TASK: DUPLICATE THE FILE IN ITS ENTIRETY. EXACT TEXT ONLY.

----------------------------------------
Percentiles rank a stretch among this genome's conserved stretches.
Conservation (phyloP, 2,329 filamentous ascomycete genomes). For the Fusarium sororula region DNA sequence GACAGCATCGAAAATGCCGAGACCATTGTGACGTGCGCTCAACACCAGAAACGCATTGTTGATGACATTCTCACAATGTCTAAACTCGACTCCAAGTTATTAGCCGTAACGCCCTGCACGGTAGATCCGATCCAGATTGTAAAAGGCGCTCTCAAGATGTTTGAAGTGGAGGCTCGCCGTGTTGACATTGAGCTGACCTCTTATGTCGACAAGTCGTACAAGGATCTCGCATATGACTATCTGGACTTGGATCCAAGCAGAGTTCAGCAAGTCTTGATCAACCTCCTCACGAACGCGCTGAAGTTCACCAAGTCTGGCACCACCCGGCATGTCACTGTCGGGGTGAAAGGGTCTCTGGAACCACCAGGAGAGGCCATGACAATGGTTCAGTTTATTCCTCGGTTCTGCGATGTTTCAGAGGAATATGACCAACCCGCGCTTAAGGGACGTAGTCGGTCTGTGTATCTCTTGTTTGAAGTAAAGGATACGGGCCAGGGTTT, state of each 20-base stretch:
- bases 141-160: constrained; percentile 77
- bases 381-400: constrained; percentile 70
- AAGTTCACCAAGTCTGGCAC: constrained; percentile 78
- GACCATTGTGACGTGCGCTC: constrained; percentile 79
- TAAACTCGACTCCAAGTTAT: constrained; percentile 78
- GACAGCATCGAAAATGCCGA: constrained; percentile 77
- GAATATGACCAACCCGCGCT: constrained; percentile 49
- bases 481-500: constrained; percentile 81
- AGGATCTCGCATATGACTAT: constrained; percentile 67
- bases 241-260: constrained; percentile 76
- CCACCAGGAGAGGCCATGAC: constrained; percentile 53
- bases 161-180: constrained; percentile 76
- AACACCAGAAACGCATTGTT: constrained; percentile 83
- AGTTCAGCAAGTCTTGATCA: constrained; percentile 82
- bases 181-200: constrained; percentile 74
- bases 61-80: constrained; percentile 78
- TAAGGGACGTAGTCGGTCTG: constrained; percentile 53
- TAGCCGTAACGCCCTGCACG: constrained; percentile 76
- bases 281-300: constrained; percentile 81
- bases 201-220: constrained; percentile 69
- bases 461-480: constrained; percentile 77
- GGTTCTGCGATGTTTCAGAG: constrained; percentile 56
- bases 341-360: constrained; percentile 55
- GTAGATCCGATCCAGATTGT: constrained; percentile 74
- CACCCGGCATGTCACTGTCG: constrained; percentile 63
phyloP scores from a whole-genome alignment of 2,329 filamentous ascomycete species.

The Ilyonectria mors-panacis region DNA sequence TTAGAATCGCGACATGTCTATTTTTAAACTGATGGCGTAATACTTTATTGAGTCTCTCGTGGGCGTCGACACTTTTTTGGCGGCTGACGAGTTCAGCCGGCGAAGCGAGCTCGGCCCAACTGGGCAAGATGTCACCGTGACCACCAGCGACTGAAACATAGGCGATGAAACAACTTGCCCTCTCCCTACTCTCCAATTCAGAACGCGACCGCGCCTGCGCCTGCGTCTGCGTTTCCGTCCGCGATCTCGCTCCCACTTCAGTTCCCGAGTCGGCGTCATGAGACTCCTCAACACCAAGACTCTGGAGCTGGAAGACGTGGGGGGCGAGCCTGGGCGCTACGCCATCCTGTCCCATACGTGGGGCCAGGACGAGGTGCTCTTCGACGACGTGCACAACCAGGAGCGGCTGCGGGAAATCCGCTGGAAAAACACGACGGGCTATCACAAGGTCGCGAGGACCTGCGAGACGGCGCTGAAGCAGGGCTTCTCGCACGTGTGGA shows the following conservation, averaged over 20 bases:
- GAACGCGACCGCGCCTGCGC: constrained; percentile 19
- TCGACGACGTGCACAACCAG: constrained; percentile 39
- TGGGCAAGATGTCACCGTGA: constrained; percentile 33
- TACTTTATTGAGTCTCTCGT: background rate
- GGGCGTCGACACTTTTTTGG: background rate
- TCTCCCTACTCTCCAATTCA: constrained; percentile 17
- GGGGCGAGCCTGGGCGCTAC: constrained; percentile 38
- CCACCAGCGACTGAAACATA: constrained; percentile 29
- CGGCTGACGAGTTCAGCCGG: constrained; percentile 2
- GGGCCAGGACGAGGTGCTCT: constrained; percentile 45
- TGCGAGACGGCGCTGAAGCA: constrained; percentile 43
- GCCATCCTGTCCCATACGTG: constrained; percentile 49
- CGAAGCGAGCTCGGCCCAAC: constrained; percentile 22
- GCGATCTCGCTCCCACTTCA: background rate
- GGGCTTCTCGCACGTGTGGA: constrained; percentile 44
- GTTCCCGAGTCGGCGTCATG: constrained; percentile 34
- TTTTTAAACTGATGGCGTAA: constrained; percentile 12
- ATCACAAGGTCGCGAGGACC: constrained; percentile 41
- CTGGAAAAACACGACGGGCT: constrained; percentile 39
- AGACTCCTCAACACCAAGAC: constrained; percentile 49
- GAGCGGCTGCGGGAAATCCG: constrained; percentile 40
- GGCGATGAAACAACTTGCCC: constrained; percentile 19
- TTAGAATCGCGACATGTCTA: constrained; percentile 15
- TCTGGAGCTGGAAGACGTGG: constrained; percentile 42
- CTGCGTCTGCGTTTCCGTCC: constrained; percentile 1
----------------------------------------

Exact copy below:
Percentiles rank a stretch among this genome's conserved stretches.
Conservation (phyloP, 2,329 filamentous ascomycete genomes). For the Fusarium sororula region DNA sequence GACAGCATCGAAAATGCCGAGACCATTGTGACGTGCGCTCAACACCAGAAACGCATTGTTGATGACATTCTCACAATGTCTAAACTCGACTCCAAGTTATTAGCCGTAACGCCCTGCACGGTAGATCCGATCCAGATTGTAAAAGGCGCTCTCAAGATGTTTGAAGTGGAGGCTCGCCGTGTTGACATTGAGCTGACCTCTTATGTCGACAAGTCGTACAAGGATCTCGCATATGACTATCTGGACTTGGATCCAAGCAGAGTTCAGCAAGTCTTGATCAACCTCCTCACGAACGCGCTGAAGTTCACCAAGTCTGGCACCACCCGGCATGTCACTGTCGGGGTGAAAGGGTCTCTGGAACCACCAGGAGAGGCCATGACAATGGTTCAGTTTATTCCTCGGTTCTGCGATGTTTCAGAGGAATATGACCAACCCGCGCTTAAGGGACGTAGTCGGTCTGTGTATCTCTTGTTTGAAGTAAAGGATACGGGCCAGGGTTT, state of each 20-base stretch:
- bases 141-160: constrained; percentile 77
- bases 381-400: constrained; percentile 70
- AAGTTCACCAAGTCTGGCAC: constrained; percentile 78
- GACCATTGTGACGTGCGCTC: constrained; percentile 79
- TAAACTCGACTCCAAGTTAT: constrained; percentile 78
- GACAGCATCGAAAATGCCGA: constrained; percentile 77
- GAATATGACCAACCCGCGCT: constrained; percentile 49
- bases 481-500: constrained; percentile 81
- AGGATCTCGCATATGACTAT: constrained; percentile 67
- bases 241-260: constrained; percentile 76
- CCACCAGGAGAGGCCATGAC: constrained; percentile 53
- bases 161-180: constrained; percentile 76
- AACACCAGAAACGCATTGTT: constrained; percentile 83
- AGTTCAGCAAGTCTTGATCA: constrained; percentile 82
- bases 181-200: constrained; percentile 74
- bases 61-80: constrained; percentile 78
- TAAGGGACGTAGTCGGTCTG: constrained; percentile 53
- TAGCCGTAACGCCCTGCACG: constrained; percentile 76
- bases 281-300: constrained; percentile 81
- bases 201-220: constrained; percentile 69
- bases 461-480: constrained; percentile 77
- GGTTCTGCGATGTTTCAGAG: constrained; percentile 56
- bases 341-360: constrained; percentile 55
- GTAGATCCGATCCAGATTGT: constrained; percentile 74
- CACCCGGCATGTCACTGTCG: constrained; percentile 63
phyloP scores from a whole-genome alignment of 2,329 filamentous ascomycete species.

The Ilyonectria mors-panacis region DNA sequence TTAGAATCGCGACATGTCTATTTTTAAACTGATGGCGTAATACTTTATTGAGTCTCTCGTGGGCGTCGACACTTTTTTGGCGGCTGACGAGTTCAGCCGGCGAAGCGAGCTCGGCCCAACTGGGCAAGATGTCACCGTGACCACCAGCGACTGAAACATAGGCGATGAAACAACTTGCCCTCTCCCTACTCTCCAATTCAGAACGCGACCGCGCCTGCGCCTGCGTCTGCGTTTCCGTCCGCGATCTCGCTCCCACTTCAGTTCCCGAGTCGGCGTCATGAGACTCCTCAACACCAAGACTCTGGAGCTGGAAGACGTGGGGGGCGAGCCTGGGCGCTACGCCATCCTGTCCCATACGTGGGGCCAGGACGAGGTGCTCTTCGACGACGTGCACAACCAGGAGCGGCTGCGGGAAATCCGCTGGAAAAACACGACGGGCTATCACAAGGTCGCGAGGACCTGCGAGACGGCGCTGAAGCAGGGCTTCTCGCACGTGTGGA shows the following conservation, averaged over 20 bases:
- GAACGCGACCGCGCCTGCGC: constrained; percentile 19
- TCGACGACGTGCACAACCAG: constrained; percentile 39
- TGGGCAAGATGTCACCGTGA: constrained; percentile 33
- TACTTTATTGAGTCTCTCGT: background rate
- GGGCGTCGACACTTTTTTGG: background rate
- TCTCCCTACTCTCCAATTCA: constrained; percentile 17
- GGGGCGAGCCTGGGCGCTAC: constrained; percentile 38
- CCACCAGCGACTGAAACATA: constrained; percentile 29
- CGGCTGACGAGTTCAGCCGG: constrained; percentile 2
- GGGCCAGGACGAGGTGCTCT: constrained; percentile 45
- TGCGAGACGGCGCTGAAGCA: constrained; percentile 43
- GCCATCCTGTCCCATACGTG: constrained; percentile 49
- CGAAGCGAGCTCGGCCCAAC: constrained; percentile 22
- GCGATCTCGCTCCCACTTCA: background rate
- GGGCTTCTCGCACGTGTGGA: constrained; percentile 44
- GTTCCCGAGTCGGCGTCATG: constrained; percentile 34
- TTTTTAAACTGATGGCGTAA: constrained; percentile 12
- ATCACAAGGTCGCGAGGACC: constrained; percentile 41
- CTGGAAAAACACGACGGGCT: constrained; percentile 39
- AGACTCCTCAACACCAAGAC: constrained; percentile 49
- GAGCGGCTGCGGGAAATCCG: constrained; percentile 40
- GGCGATGAAACAACTTGCCC: constrained; percentile 19
- TTAGAATCGCGACATGTCTA: constrained; percentile 15
- TCTGGAGCTGGAAGACGTGG: constrained; percentile 42
- CTGCGTCTGCGTTTCCGTCC: constrained; percentile 1